If you don’t know what Paw Patrol is, it’s a show where the citizens apparently have no county government, so they are constantly relying on a pack of talking puppies to repair their failing infrastructure, such as when the municipal water tank fails or the traffic lights break. It can be noted that the pups also do crazy stuff like save the basket of Easter eggs when an eagle flies off with it. That’s the episode we’re watching now.
If you still don’t get it, it basically combines DOGS and CARS, two words every toddler can say and point to. Add in a slew of advertising disguised as toys and apparel, and you have the perfect storm of young obsession. One day my son may just be blogging about his ironic nostalgia on The Surfing Pizza Junior Dot Com.
Tired of being a slave to the cruel whims of whenever Nickelodeon decides to air Paw Patrol (which is all of the time, but never at that moment when the parents desperately need thirteen minutes to make dinner without a toddler trying to scale the oven), I bought a season to stream off Amazon.
I put it on the wife’s credit card. Upon seeing $25 worth of Paw Patrol charged to her card, her reaction was not WTF why didn’t you put it on your card if you wanted to buy that for him? It was: DID YOU BUY HIM THE NEW SEASON? ARE YOU SURE HE HASN’T ALREADY SEEN ALL THOSE EPISODES?
What have we become?
I can’t figure why people take pictures of the animals at the zoo, but here I am, doing it. It’s a bloodsport competing for the best spot to snap a picture. Here’s a grainy zoomed-in picture of an elephant’s butt, taken from from Elephant Yard Overlook A. I’m sure future great-grandchildren of mine flipping through the family heirloom photo album will honor this picture most of all. Your welcome.
Going to the zoo with a two-year-old isn’t exactly a relaxing stroll. It’s more like a struggle to walk forty feet while the child alternates between melting down and pointing out every water/sewer pipe lid. Then you make it to the panda, consider murdering every fucker blocking your kid’s view, and spend 10 dollars on the kid’s lunch that comes with only two chicken nuggets. Not that it matters — he will throw 75% of the chicken on the ground. A bird roughly the size of the nugget will swoop in and fly off with it, and that will be the closest to wild life that you get. The kid will pass out, you eat a slightly stale soft pretzel that still tastes amazing because it was eaten in silence, and you make it to the kids farm. The cow moos at your kid, your kid moos back. It’s beautiful and zen and makes whatever was previously endured worth it.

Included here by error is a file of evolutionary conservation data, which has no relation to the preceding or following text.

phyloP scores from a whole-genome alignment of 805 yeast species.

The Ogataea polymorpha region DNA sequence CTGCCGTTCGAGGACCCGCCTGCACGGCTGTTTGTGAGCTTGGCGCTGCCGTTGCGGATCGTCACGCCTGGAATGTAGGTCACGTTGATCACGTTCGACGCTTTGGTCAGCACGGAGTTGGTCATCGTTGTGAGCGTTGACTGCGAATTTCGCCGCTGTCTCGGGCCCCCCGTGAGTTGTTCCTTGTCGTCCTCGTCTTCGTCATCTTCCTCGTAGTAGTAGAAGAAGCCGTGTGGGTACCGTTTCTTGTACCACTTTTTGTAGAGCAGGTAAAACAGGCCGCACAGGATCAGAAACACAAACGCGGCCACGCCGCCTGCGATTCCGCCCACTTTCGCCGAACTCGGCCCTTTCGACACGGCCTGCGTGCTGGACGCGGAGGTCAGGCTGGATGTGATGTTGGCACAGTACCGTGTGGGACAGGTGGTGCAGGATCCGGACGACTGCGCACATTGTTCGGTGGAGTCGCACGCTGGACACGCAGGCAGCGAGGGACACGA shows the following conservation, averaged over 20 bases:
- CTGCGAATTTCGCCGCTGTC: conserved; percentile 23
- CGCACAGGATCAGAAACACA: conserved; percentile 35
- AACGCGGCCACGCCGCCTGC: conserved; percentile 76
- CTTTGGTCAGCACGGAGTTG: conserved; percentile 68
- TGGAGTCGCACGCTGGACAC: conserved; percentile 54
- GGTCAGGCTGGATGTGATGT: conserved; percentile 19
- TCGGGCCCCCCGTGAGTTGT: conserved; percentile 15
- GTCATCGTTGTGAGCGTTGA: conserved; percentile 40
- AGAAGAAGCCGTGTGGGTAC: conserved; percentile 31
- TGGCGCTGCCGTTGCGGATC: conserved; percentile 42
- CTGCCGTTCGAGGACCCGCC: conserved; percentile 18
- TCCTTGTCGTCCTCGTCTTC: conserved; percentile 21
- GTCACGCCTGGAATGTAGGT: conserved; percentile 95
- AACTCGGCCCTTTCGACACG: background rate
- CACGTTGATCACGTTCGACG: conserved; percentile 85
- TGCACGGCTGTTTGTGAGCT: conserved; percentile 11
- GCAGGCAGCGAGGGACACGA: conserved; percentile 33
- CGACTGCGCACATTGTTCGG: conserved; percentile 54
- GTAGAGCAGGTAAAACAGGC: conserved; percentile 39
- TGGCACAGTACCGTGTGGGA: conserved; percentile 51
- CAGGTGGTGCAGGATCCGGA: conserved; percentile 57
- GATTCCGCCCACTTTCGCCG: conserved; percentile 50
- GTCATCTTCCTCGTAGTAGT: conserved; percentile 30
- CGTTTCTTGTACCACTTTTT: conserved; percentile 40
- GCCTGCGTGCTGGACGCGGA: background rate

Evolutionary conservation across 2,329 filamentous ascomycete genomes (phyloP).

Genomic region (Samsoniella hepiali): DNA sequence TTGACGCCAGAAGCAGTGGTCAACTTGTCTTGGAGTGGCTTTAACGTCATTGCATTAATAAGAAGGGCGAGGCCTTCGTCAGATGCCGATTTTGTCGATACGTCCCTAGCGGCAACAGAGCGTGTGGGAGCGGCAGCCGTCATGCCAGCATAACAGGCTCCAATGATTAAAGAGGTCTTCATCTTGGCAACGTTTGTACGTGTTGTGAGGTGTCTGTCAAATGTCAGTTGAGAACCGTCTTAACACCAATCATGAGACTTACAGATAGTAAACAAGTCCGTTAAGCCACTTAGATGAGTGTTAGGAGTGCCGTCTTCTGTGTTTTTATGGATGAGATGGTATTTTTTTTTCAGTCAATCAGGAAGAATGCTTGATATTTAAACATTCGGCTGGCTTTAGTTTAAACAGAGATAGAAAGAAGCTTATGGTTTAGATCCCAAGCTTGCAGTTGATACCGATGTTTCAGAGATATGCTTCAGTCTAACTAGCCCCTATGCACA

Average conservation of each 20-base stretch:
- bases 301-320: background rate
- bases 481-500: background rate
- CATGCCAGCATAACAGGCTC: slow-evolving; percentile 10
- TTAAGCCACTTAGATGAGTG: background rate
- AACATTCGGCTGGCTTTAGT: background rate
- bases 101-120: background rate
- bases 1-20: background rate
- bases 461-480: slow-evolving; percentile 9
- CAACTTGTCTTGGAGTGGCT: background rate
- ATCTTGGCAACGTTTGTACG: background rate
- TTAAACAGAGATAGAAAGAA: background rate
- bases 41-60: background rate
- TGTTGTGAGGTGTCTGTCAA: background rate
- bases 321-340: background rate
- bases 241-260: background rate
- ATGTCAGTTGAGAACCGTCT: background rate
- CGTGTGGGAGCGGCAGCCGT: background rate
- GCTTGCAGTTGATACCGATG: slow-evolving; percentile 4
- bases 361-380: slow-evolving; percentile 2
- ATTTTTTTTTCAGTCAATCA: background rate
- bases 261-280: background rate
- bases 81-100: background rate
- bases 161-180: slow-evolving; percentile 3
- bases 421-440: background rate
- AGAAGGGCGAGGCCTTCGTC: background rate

That, and the picture of the elephant butt. So worth it.
Dear Diet Snack Makers: This is not a brownie. Please do not cruelly mislabel your products in such a way.
He rocked it. Three days later he’s still rocking it. He tried to wear it during his bath tonight. The wife told him no because he’d get it wet, but I have no idea why she was acting like a beat-up paper hat was something we needed to protect and keep safe from bathwater. Maybe we’re supposed to fold it like some ornamental Origami and put it in his baby book, next to his first Ronald McDonald bib and Taco Bell napkin. Maybe the wife saw some idea on Pinterest. Maybe we’re going to make a candy bowl out of it for his second birthday. I would have just let him wear it in the bathtub. I’m all for 2% less toddler meltdowns in the day. He can pretty much take anything in the tub except maybe a plugged in toaster. Unplugged and I may consider it. By the way, his first BK meal was chicken fries and applesauce. I assure you we fed him fresh kale salad for a week after to make up for it. Toddlers love kale.
The other day at the “weird” grocery store (a private non-chain, the sort of stores that are treasure troves of odd items), they were selling snowball syrup! It’s a niche item that only three people in a twenty-mile radius need (the three owners of the three snowball stands.) And yet, for a moment, I NEEDED THIS.
Obligatory note in case you don’t know what the hell a snowball is: it’s a regional variation on a snow cone.
Thoughts that went through my head:
- Snowball syrup for real?
- I need this.
- Like, we’d save so much money on snowballs
- (It hasn’t yet occurred to me that I only eat one or two snowballs a year.)
- I’d have to get a ice crusher.
- I could get the Snoopy Snowball Maker
- That shit never worked.
- I could get it though.
- Remember the soul crushing disappointment in childhood over that shit?
- Okay, okay.
- I could look up the price on industrial machines.
- Alright, so $6 for the syrup, plus I’m going to need to spend another $3 to get the pump handle. And it looks like I could get a stainless steel ice crusher online for $50.
- (Suddenly it occurs to me that would take around 25 years for me to break even at the rate of one snowball per year.)
For the record, I would have chosen the Egg Custard flavor. Maybe I could open my own snowball stand and then write a a gripping first-hand account from the front lines. In some ways that’s the best idea ever.